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What is the Nature of Beast's Faith?

In Disney & the Moral Imaginary (Book II of the Disney & Apologetics duology) Zachary Schmoll and Neal Foster explore two perspectives on hospitality in Beauty and the Beast. Since Schmoll's approach is discussed elsewhere, this post will focus on Foster's unique contribution.

Foster uses the transformation within Beast as an opportunity for inquiry concerning the nature of Beast’s faith in love, and he questions whether Beast qualifies more as a Kierkegaardian knight of faith or a knight of infinite resignation. The knight of infinite resignation may act heroically but does so out of an irrational hope rather than a leap to embrace absurdity, whereas a knight of faith purposefully exercises a trust in the absurd. Foster believes that Beast’s actions align with the former, rather than the latter. Yet, he suggests, perhaps we can learn from Beast that the choice need not be dichotomous if both paths can lead to growth in Christlikeness.

One of [Søren Kierkegaard’s] most famous concepts, especially in regard to Christian faith, is what he calls the “absurd,” used to good effect in Fear and Trembling when he contrasts between what he calls the “knight of infinite resignation” and the “knight of faith.” The knight of infinite resignation unconditionally gives up what he loves or desires for a greater cause or reason; in other words, he can logically justify the resigning of an otherwise good thing. The knight of faith performs the same outward action but makes an additional move to believe, “absurdly,” that what he gave up will be returned to him. Mere irrationality and absurdity must be distinguished here. Although Kierkegaard did think faith could not be logically justified, he goes further to describe the “knight of faith” as recognizing the impossibility of regaining what he has sacrificed, but “in the very same moment he believes the absurd,” that somehow, some way, he ends up attaining his desire. The distinction may be thought of this way: an irrational belief has little to no evidence for it; an absurd belief has all evidence against it….

At the moment of resigning Belle, it would seem that the Beast qualifies only as a knight of infinite resignation—not a knight of faith. For in what would he have faith exactly—breaking the curse? Would it break the curse if he chooses to “love” so that the curse is broken (believing in faith that the curse would be removed as a result of that love)? That would not be love, because in love there is no so that—at least, not in a selfish sense. The paradox of the curse is that in order to be free, the Beast must truly love, which implies he must stop selfishly seeking his freedom by somehow “earning” the love of another. For the curse will not break until the Beast becomes the type of person who genuinely cares for others, even at his own expense. Truly, if he fails to do that, he is “doomed to remain a beast for all time,” because his character will not change. As we see in the story, the expense he pays includes his own death, after which the curse is reversed, and he is resurrected and transformed (an obvious Christian allusion).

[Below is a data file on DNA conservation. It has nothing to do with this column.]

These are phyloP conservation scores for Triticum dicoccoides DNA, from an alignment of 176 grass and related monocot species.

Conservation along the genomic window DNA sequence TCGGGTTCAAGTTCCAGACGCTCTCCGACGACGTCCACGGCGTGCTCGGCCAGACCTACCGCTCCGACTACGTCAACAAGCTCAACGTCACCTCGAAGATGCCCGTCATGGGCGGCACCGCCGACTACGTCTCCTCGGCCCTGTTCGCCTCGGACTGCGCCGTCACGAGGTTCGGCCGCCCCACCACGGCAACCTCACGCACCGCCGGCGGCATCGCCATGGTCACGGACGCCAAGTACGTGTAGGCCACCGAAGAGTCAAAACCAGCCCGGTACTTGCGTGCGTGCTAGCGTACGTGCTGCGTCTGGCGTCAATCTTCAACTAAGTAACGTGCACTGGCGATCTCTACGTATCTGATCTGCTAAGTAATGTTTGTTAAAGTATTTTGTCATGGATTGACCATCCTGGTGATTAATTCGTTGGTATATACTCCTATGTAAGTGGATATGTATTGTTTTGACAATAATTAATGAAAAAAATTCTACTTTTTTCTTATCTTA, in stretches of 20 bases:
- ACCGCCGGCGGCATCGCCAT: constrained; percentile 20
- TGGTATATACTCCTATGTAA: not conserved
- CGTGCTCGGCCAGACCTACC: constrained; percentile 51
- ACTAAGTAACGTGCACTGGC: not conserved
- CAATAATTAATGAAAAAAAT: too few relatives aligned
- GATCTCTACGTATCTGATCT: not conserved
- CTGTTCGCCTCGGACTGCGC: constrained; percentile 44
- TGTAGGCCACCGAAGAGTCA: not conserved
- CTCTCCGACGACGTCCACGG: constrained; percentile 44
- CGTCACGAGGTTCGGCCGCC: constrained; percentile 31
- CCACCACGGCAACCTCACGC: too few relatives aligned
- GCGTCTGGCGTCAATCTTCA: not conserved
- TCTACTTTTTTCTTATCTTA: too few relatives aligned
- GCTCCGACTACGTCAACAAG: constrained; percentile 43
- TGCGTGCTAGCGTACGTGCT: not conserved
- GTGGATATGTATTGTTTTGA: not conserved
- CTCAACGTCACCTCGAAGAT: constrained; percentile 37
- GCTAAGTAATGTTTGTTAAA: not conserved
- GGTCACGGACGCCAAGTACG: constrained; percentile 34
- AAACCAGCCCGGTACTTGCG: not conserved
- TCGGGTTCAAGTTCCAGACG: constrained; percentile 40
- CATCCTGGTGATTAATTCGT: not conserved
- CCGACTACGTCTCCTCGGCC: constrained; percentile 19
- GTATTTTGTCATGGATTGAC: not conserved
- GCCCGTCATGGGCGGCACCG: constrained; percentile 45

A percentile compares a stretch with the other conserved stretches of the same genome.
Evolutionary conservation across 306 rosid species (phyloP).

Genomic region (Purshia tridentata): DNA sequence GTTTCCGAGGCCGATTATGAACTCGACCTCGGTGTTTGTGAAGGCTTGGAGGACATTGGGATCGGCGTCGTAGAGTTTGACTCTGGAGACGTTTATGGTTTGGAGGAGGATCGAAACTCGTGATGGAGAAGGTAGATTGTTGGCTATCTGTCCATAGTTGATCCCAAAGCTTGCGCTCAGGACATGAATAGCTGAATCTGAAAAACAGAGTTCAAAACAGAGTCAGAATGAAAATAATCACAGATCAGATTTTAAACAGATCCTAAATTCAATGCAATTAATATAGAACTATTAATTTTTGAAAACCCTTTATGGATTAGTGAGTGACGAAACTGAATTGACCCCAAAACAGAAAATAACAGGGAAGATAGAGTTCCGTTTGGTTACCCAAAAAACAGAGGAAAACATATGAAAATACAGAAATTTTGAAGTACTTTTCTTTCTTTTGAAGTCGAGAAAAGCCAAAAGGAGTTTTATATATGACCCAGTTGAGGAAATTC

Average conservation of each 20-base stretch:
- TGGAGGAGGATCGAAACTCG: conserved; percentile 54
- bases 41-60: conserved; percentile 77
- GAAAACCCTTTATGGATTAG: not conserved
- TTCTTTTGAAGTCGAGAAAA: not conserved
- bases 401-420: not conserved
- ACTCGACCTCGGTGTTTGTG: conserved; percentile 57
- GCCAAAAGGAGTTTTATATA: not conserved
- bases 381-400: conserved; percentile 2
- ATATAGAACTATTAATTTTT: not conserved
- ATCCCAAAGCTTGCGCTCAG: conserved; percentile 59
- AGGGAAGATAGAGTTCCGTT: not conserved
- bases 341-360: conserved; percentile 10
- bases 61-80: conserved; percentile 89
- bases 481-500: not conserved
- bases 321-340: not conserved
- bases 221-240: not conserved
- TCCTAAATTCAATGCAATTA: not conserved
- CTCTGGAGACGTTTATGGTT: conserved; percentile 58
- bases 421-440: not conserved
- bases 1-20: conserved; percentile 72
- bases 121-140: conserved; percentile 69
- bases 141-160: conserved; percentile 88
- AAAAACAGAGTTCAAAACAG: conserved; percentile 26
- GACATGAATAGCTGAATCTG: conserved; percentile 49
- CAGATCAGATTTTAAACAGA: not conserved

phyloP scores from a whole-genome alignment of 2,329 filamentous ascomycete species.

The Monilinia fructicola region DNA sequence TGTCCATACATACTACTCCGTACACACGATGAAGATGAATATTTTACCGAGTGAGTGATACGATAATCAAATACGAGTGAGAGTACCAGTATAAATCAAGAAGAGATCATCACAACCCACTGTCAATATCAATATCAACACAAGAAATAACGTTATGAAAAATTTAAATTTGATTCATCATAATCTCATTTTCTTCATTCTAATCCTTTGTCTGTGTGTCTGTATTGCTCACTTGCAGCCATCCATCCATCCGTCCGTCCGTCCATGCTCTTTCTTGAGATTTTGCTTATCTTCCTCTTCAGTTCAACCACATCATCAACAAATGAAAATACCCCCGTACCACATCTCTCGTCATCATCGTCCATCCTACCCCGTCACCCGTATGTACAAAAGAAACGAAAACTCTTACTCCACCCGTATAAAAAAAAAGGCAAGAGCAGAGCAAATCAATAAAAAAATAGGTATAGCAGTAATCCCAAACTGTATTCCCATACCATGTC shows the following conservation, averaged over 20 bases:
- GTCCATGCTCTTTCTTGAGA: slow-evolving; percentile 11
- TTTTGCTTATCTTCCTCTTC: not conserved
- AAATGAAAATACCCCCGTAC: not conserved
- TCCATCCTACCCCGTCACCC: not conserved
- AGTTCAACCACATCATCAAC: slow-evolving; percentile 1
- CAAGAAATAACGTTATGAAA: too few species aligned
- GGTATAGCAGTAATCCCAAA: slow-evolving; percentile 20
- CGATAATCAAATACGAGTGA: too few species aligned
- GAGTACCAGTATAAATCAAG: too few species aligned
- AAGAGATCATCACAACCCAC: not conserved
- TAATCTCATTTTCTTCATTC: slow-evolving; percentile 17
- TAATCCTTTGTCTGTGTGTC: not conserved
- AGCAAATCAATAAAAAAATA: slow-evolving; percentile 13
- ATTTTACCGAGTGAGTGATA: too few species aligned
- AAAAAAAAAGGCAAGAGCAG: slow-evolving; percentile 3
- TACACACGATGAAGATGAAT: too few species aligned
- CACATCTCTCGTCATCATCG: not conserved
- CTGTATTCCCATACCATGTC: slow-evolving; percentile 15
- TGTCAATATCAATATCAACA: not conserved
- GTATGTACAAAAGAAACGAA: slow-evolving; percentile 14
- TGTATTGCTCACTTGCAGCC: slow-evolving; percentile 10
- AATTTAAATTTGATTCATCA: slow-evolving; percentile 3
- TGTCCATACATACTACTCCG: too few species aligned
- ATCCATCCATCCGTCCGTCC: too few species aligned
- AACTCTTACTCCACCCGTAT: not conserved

At this point an objection may be raised, especially when one considers the 2017 live action film. Does the Beast have any sort of hope when he gives up Belle? In other words, can his sacrifice be understood as a loving costly yet rational action in hope of breaking the curse? The live action film includes a song by the Beast whose lyrics, or at least their literal meaning, seem to point to the Beast acknowledging an absurd belief in Belle’s possible return. He proclaims his desire to wait for her “forevermore” while also insisting that she will never leave him and declaring that he will continue to wait, by an open door, for her to walk back in. Are these expressions of faith?

This post is meant simply to offer a glimpse into our Disney & Apologetics project. Excerpts alone, however, cannot stand for an entire chapter, nor can they stand as representative for all the other ideas to be explored and arguments to be made in this 500-pp, two-volume work. There is much more to ponder within these pages! If you want to think more carefully about morality, about using the formative artifacts of pop-culture to approach Christian apologetics, and about the connections between imagination, aesthetics, and theology, buy this book! You can see what others say about it here and here.


Neal Foster holds an MDiv in missiology and a BS in science education. Hailing from Oklahoma, he previously served as missionary in Africa, and currently serves as staff member for Peace Catalyst International. He facilitates and supports Christians and Muslims in dialogue and community building, through practical application of Jesus’s teachings. He enjoys exploring existential crisis and meaning through Kierkegaard, Camus, and heavy metal guitar solos.

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